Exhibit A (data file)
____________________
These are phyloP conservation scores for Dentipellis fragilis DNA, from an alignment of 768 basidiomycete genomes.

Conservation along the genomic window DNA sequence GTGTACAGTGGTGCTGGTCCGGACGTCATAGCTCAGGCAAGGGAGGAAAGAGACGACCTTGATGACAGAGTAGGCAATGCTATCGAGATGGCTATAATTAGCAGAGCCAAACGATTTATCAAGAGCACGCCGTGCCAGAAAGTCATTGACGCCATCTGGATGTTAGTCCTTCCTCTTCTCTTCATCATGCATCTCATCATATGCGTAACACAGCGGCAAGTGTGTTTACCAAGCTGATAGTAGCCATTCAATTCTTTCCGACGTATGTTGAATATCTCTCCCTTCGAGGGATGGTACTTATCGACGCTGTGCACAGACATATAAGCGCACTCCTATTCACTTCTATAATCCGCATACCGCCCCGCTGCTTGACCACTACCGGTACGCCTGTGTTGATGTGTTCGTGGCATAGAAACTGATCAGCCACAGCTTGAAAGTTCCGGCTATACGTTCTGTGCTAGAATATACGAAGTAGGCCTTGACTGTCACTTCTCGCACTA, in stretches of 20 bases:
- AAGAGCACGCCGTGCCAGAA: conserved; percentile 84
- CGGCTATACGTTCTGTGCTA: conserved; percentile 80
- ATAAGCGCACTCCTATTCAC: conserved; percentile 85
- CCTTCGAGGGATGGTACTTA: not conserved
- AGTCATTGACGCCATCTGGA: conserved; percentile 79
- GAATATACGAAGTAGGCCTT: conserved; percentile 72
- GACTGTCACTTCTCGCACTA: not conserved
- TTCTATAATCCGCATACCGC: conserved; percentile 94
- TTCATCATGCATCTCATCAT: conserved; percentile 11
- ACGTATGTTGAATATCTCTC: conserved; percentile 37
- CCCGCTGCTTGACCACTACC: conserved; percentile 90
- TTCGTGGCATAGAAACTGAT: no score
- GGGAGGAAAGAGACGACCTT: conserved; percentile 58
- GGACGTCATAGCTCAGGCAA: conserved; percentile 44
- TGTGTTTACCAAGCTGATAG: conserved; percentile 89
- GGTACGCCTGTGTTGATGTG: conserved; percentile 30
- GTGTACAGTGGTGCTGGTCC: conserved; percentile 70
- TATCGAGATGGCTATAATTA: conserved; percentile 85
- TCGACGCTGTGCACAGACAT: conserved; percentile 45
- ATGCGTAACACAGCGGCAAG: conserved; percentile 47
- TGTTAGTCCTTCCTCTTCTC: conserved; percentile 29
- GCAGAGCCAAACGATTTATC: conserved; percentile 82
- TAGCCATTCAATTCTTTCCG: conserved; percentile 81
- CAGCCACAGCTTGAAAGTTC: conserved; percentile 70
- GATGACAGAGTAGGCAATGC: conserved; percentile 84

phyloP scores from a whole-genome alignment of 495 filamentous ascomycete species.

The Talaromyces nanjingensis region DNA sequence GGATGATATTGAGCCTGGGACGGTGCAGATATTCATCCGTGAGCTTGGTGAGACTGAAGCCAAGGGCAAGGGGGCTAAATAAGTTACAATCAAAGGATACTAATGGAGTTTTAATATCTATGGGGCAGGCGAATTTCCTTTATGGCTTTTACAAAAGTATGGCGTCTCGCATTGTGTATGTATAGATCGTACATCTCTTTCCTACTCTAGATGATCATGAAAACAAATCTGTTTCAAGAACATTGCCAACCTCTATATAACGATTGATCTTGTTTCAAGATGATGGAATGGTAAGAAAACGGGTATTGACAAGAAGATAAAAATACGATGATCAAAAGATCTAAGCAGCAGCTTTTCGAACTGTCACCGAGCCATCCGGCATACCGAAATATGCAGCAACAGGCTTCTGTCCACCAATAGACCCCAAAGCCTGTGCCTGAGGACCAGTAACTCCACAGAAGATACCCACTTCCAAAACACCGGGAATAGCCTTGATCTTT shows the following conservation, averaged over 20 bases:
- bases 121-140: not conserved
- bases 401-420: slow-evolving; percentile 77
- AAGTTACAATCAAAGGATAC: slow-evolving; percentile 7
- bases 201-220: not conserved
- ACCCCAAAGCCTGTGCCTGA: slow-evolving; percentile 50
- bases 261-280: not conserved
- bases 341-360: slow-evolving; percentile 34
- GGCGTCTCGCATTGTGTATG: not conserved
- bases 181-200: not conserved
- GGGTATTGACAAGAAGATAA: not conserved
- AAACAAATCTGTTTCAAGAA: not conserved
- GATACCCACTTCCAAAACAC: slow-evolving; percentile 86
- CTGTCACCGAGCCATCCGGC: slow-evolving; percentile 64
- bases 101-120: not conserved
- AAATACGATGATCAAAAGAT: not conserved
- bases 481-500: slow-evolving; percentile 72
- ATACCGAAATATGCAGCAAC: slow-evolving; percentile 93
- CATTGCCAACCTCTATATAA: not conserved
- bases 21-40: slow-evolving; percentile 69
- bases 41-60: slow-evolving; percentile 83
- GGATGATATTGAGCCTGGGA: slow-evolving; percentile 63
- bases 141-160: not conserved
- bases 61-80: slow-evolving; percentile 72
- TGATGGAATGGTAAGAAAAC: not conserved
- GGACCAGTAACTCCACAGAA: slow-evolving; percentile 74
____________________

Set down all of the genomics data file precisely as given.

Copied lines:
These are phyloP conservation scores for Dentipellis fragilis DNA, from an alignment of 768 basidiomycete genomes.

Conservation along the genomic window DNA sequence GTGTACAGTGGTGCTGGTCCGGACGTCATAGCTCAGGCAAGGGAGGAAAGAGACGACCTTGATGACAGAGTAGGCAATGCTATCGAGATGGCTATAATTAGCAGAGCCAAACGATTTATCAAGAGCACGCCGTGCCAGAAAGTCATTGACGCCATCTGGATGTTAGTCCTTCCTCTTCTCTTCATCATGCATCTCATCATATGCGTAACACAGCGGCAAGTGTGTTTACCAAGCTGATAGTAGCCATTCAATTCTTTCCGACGTATGTTGAATATCTCTCCCTTCGAGGGATGGTACTTATCGACGCTGTGCACAGACATATAAGCGCACTCCTATTCACTTCTATAATCCGCATACCGCCCCGCTGCTTGACCACTACCGGTACGCCTGTGTTGATGTGTTCGTGGCATAGAAACTGATCAGCCACAGCTTGAAAGTTCCGGCTATACGTTCTGTGCTAGAATATACGAAGTAGGCCTTGACTGTCACTTCTCGCACTA, in stretches of 20 bases:
- AAGAGCACGCCGTGCCAGAA: conserved; percentile 84
- CGGCTATACGTTCTGTGCTA: conserved; percentile 80
- ATAAGCGCACTCCTATTCAC: conserved; percentile 85
- CCTTCGAGGGATGGTACTTA: not conserved
- AGTCATTGACGCCATCTGGA: conserved; percentile 79
- GAATATACGAAGTAGGCCTT: conserved; percentile 72
- GACTGTCACTTCTCGCACTA: not conserved
- TTCTATAATCCGCATACCGC: conserved; percentile 94
- TTCATCATGCATCTCATCAT: conserved; percentile 11
- ACGTATGTTGAATATCTCTC: conserved; percentile 37
- CCCGCTGCTTGACCACTACC: conserved; percentile 90
- TTCGTGGCATAGAAACTGAT: no score
- GGGAGGAAAGAGACGACCTT: conserved; percentile 58
- GGACGTCATAGCTCAGGCAA: conserved; percentile 44
- TGTGTTTACCAAGCTGATAG: conserved; percentile 89
- GGTACGCCTGTGTTGATGTG: conserved; percentile 30
- GTGTACAGTGGTGCTGGTCC: conserved; percentile 70
- TATCGAGATGGCTATAATTA: conserved; percentile 85
- TCGACGCTGTGCACAGACAT: conserved; percentile 45
- ATGCGTAACACAGCGGCAAG: conserved; percentile 47
- TGTTAGTCCTTCCTCTTCTC: conserved; percentile 29
- GCAGAGCCAAACGATTTATC: conserved; percentile 82
- TAGCCATTCAATTCTTTCCG: conserved; percentile 81
- CAGCCACAGCTTGAAAGTTC: conserved; percentile 70
- GATGACAGAGTAGGCAATGC: conserved; percentile 84

phyloP scores from a whole-genome alignment of 495 filamentous ascomycete species.

The Talaromyces nanjingensis region DNA sequence GGATGATATTGAGCCTGGGACGGTGCAGATATTCATCCGTGAGCTTGGTGAGACTGAAGCCAAGGGCAAGGGGGCTAAATAAGTTACAATCAAAGGATACTAATGGAGTTTTAATATCTATGGGGCAGGCGAATTTCCTTTATGGCTTTTACAAAAGTATGGCGTCTCGCATTGTGTATGTATAGATCGTACATCTCTTTCCTACTCTAGATGATCATGAAAACAAATCTGTTTCAAGAACATTGCCAACCTCTATATAACGATTGATCTTGTTTCAAGATGATGGAATGGTAAGAAAACGGGTATTGACAAGAAGATAAAAATACGATGATCAAAAGATCTAAGCAGCAGCTTTTCGAACTGTCACCGAGCCATCCGGCATACCGAAATATGCAGCAACAGGCTTCTGTCCACCAATAGACCCCAAAGCCTGTGCCTGAGGACCAGTAACTCCACAGAAGATACCCACTTCCAAAACACCGGGAATAGCCTTGATCTTT shows the following conservation, averaged over 20 bases:
- bases 121-140: not conserved
- bases 401-420: slow-evolving; percentile 77
- AAGTTACAATCAAAGGATAC: slow-evolving; percentile 7
- bases 201-220: not conserved
- ACCCCAAAGCCTGTGCCTGA: slow-evolving; percentile 50
- bases 261-280: not conserved
- bases 341-360: slow-evolving; percentile 34
- GGCGTCTCGCATTGTGTATG: not conserved
- bases 181-200: not conserved
- GGGTATTGACAAGAAGATAA: not conserved
- AAACAAATCTGTTTCAAGAA: not conserved
- GATACCCACTTCCAAAACAC: slow-evolving; percentile 86
- CTGTCACCGAGCCATCCGGC: slow-evolving; percentile 64
- bases 101-120: not conserved
- AAATACGATGATCAAAAGAT: not conserved
- bases 481-500: slow-evolving; percentile 72
- ATACCGAAATATGCAGCAAC: slow-evolving; percentile 93
- CATTGCCAACCTCTATATAA: not conserved
- bases 21-40: slow-evolving; percentile 69
- bases 41-60: slow-evolving; percentile 83
- GGATGATATTGAGCCTGGGA: slow-evolving; percentile 63
- bases 141-160: not conserved
- bases 61-80: slow-evolving; percentile 72
- TGATGGAATGGTAAGAAAAC: not conserved
- GGACCAGTAACTCCACAGAA: slow-evolving; percentile 74